One HPV vaccine might be enough.

The sudden outbreak, almost disrupted everyone’s 2020 schedule, even if not as exaggerated as the picture on the Internet, all the goals are crossed out, changed to “live” two words, the impact is also huge. Among the disrupted plans, there may be a lot of women’s HPV vaccination programs.

Whether in the country or out to play, may only hit a shot, the back two injections have not fallen, how to do, the vaccine protection is incomplete and what impact?

What The Odd Cake wants to say is, Don’t panic. Scientists at the University of Texas Medical Department recently published an analysis of 130,000 women in the United States, and found that when given the quadved HPV vaccine, the risk of precancerous cancer sickness is basically fairly high.

In other words, the HPV vaccine may be effective in preventing cervical cancer even without a three-shot vaccination process, a strategy that may save a lot of time and money in future cervical cancer prevention and control. The analysis was published in Cancer.

The role of the HPV vaccine is now without doubt, or WHO will not shout the slogan “Eliminate cervical cancer”, but to achieve this goal, it is necessary to ensure that vaccination rates are desirable among those who are suitable for vaccination.

At present, whether it is the second-, fourth-price or nine-price HPV vaccine, the recommended vaccination program is three needles, but the more the number of vaccinations, the more likely there are delays and missed vaccinations for various reasons, affecting the completion rate of vaccination.

So can the HPV vaccination process be shortened from three to two, or even one? Will the protection effect be affected? Various studies are divided, some data say that the change to two shots, the effect of six months apart is better, some still adhere to the existing program, there is really no certainty.

It may not be very good to organize clinical trials directly, so we can only rely on retrospective analysis data. Previous analysis in northern Europe showed that women who had not completed the HPV vaccine had a significantly lower risk of developing cervical cancer precancerous lesions, with cervical endothelial endothelial disease (CIN).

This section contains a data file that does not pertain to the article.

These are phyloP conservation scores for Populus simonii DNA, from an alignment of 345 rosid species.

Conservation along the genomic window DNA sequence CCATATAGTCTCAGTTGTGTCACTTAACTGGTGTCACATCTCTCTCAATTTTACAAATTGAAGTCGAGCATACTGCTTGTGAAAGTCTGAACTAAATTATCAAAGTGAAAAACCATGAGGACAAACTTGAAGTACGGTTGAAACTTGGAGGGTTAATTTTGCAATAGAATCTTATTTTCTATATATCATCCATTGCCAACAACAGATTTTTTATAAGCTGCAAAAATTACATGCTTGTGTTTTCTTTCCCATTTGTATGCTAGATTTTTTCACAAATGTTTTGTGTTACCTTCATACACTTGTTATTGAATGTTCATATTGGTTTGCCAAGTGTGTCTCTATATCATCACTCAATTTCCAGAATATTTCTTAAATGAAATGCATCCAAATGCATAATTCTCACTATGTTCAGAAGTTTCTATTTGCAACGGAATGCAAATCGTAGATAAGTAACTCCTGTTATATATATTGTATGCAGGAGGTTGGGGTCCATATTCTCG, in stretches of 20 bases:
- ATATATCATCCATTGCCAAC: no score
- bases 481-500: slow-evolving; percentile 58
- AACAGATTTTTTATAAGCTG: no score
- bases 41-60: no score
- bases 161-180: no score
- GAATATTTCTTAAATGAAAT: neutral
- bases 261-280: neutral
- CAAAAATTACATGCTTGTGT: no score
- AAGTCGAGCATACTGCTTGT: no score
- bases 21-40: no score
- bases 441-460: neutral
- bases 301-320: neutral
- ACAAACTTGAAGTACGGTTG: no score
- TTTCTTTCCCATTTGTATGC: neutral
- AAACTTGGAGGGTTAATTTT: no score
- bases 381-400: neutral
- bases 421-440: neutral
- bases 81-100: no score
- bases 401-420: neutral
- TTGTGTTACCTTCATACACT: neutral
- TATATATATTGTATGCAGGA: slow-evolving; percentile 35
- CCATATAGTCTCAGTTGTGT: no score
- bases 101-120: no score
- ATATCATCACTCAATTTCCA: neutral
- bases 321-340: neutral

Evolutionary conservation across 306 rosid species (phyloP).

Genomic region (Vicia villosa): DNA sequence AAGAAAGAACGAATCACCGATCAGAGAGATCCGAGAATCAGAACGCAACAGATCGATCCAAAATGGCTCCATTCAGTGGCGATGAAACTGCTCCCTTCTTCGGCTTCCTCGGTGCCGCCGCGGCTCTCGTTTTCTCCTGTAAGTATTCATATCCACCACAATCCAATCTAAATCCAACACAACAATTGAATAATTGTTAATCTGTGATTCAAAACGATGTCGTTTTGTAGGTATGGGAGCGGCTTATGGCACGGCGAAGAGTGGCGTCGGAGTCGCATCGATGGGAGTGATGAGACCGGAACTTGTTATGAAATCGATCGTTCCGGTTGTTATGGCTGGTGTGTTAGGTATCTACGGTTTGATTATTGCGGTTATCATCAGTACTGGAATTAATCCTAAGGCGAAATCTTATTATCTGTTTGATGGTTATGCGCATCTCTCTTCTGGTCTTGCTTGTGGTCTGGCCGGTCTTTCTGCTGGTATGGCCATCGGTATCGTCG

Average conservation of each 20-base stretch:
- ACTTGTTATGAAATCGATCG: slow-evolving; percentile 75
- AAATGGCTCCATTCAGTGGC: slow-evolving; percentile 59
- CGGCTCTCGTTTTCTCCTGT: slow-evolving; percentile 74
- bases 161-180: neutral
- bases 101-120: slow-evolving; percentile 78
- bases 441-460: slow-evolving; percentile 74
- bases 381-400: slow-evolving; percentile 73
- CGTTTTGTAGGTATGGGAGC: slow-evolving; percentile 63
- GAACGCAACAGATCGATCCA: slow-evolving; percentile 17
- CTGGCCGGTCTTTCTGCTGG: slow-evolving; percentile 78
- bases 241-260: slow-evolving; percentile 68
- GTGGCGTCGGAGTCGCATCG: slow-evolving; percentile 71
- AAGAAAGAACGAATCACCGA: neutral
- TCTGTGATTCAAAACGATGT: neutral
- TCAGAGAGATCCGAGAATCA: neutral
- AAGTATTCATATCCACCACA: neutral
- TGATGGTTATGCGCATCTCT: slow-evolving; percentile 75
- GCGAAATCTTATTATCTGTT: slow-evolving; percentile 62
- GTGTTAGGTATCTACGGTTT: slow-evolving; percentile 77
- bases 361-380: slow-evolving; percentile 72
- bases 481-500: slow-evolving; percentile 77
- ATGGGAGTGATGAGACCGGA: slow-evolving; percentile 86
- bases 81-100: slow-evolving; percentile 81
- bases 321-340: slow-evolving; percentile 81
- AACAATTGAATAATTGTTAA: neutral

But in that study, only about 20 percent of women didn’t get three shots, and the percentage was less. In this analysis by the University of Texas School of Medicine, the percentage rose to more than 40 percent, and the percentage was even more convincing.

However, from HPV infection, to the emergence of precancerous lesions of cervical cancer, to the actual stage of cervical cancer, is a very long process, HPV vaccine did not appear long, direct evaluation of cancer incidence data is not enough.

Therefore, this study evaluates the protective effect of HPV vaccine, but also the incidence of precancerous lesions, including hetology examination confirmed II/III CIN, cervical cytological examination of the occurrence of high squamous epithelial lesions (HSIL), or can not exclude high-level squamous epithelial lesions atypical squamous epithelial cells (ASC-H).

In the study, the team collected data from more than 60,000 women in the database, more than half of whom were vaccinated after the age of 15, and then compared the data on non-vaccinated women on a 1:1 scale to see how effective the HPV vaccine was.

The results showed that in the ratio of HSIL or ASC-H in cytological examination, 3 doses of vaccine were indeed better protected for women aged 15-19, but the advantages were quite limited, except for the difference between (HR) 0.87 and 0.84. For other age groups, there’s not even an advantage.

In terms of the incidence of II/III CIN, the absolute incidence of 15-19-year-old women who received 1, 2 and 3 doses of vaccine within 5 years was 1.62%, 1.99% and 1.86%, respectively, which was significantly lower than that of non-vaccinated women at 2.65%, and there was no difference between them, and it seemed that 1 or 2 doses of vaccine were really enough.

One HPV vaccine might be enough.

Anyway, it’s better than not getting a vaccine, can fight or early.

The team said that while cervical cancer prevention is a long-term task that will take longer to reach a definitive conclusion, cancer’s editorial says the “one-shot vaccine is enough” results are emerging and could indeed lead to a change in cervical cancer prevention strategies.

However, The Odd Itycake also stressed that none of these studies can give a definitive conclusion. Female readers who need HPV vaccination should follow the doctor’s instructions to try to complete the immunization process! As for the three shots before the forced home … Wait a minute.